Built by OHB System of Bremen, Germany, the satellites join four other Galileo satellites launched in 2011 and 2012 to validate the network's design -- in space and on the ground. One of the Galileo in-orbit validation, or IOV, satellites is currently offline as engineers investigate a problem that caused "permanent degradation" on two of its three navigation bands, according to Benedicto.
But officials cleared the satellites on Friday's launch of any faults that may have caused the problem on the validation spacecraft.
Fitted with hydrogen maser atomic clocks -- the most precise timekeepers ever flown on a navigation satellite -- the Galileo spacecraft offer better accuracy than the U.S. Air Force's GPS network or the Russian government's Glonass system, according to European officials. The accurate timekeeping is necessary to gauge the distance between the satellites and users on the ground.
With four satellites visible to a ground user -- one for latitude, longitude, elevation and time -- the Galileo system can render a position and time estimate independent of GPS satellites.
But European officials do not sell the Galileo system -- one of Europe's most costly space programs ever -- as a rival to the American GPS network. The Galileo system is designed to be interoperable with GPS and Russia's Glonass navigation satellites.
Working together, the GPS and Galileo satellites could offer the global population positioning information with an accuracy of just a few centimeters, an improvement from the several-meter error publicly available with GPS today.
The best GPS signals are reserved for military use, just as Galileo's most accurate positioniong estimates will be regulated.
The Galileo network is a civilian-run system, addressing concerns the U.S. or Russian militaries could cut off access to GPS and Glonass navigation signals in a time of war.
With each new Glonass satellite launched and commissioned, users will see accuracy improve as more navigation satellites are in the sky at one time, according to Benedicto.
"A combined GPS-Galileo receiver can bring a specific spacecraft into a navigation position solution," Benedicto said. "There is no need to wait for a declaration or such. You can use the spacecraft one-by-one as they're being declared operational."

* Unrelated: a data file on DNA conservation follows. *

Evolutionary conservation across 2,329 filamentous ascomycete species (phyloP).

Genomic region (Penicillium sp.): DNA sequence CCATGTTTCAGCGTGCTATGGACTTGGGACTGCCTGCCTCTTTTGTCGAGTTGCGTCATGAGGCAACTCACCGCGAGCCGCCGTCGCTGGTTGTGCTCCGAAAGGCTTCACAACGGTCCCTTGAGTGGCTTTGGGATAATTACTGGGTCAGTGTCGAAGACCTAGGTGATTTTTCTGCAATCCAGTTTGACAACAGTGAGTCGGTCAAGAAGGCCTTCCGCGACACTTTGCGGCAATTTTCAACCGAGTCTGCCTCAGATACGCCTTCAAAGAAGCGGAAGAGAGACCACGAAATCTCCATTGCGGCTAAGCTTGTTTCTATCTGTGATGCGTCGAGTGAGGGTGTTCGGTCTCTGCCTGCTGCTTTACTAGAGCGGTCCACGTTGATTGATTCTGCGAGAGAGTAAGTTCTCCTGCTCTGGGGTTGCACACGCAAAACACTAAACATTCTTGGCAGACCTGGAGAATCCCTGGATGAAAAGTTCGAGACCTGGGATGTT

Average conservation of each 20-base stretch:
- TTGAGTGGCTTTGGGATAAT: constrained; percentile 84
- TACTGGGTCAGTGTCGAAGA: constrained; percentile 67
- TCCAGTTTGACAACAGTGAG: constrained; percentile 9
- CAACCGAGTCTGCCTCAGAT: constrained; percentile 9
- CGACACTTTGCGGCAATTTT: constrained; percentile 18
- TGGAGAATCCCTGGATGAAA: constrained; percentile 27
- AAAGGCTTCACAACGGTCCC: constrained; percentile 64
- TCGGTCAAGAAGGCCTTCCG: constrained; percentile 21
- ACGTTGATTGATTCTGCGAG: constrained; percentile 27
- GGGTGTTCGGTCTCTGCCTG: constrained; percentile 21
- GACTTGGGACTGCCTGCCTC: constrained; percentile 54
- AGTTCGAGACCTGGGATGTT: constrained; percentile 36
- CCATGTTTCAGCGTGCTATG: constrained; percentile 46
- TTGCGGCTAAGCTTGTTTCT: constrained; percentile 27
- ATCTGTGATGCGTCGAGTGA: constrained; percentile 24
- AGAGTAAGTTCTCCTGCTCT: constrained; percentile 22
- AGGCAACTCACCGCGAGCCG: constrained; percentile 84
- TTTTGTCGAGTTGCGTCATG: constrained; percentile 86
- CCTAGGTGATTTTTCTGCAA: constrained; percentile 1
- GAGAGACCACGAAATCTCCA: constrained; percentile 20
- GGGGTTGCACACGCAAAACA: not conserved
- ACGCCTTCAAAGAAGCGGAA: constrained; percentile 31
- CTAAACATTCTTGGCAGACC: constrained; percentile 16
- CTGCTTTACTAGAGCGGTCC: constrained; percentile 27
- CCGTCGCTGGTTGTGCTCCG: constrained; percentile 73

The Galileo satellites also host search-and-rescue antennas to receive distress signals worldwide. Using Galileo's navigation payload, officials say the constellation can ensure first responders know the location of the source of the distress signal with an accuracy of 3 meters, or about 10 feet.
"The advantage of the search-and-rescue payload on Galileo provides for real-time detection of distress beacons and the real-time determination of the location of a person [in distress] with a very high level of accuracy, which will improve significantly the rescue operations," Benedicto said.
The European Commission and ESA have launched or contracted for 26 Galileo satellites. With Friday's launch, 20 more satellites are on the ground in various states of assembly and testing for launches over the next three years.
Officials say the network needs 24 satellites to be fully operational. With a full complement of spare spacecraft in orbit, the fleet will be consist of 30 satellites.
The satellites will be spread into three orbital pathways to ensure global coverage.
Pending good performance of the satellites launched Friday, the next two spacecraft will be shipped to the Guiana Space Center this fall for launch on another Soyuz rocket in December.
Then up to eight satellites are on track for launches on Soyuz or Ariane 5 rockets next year, according to Faivre.
"The challenge today is more on operations, cadence, continuity and maintaining such a constellation, which is quite new for Europe," Faivre told reporters before Friday's launch.
Follow Stephen Clark on Twitter: @StephenClark1.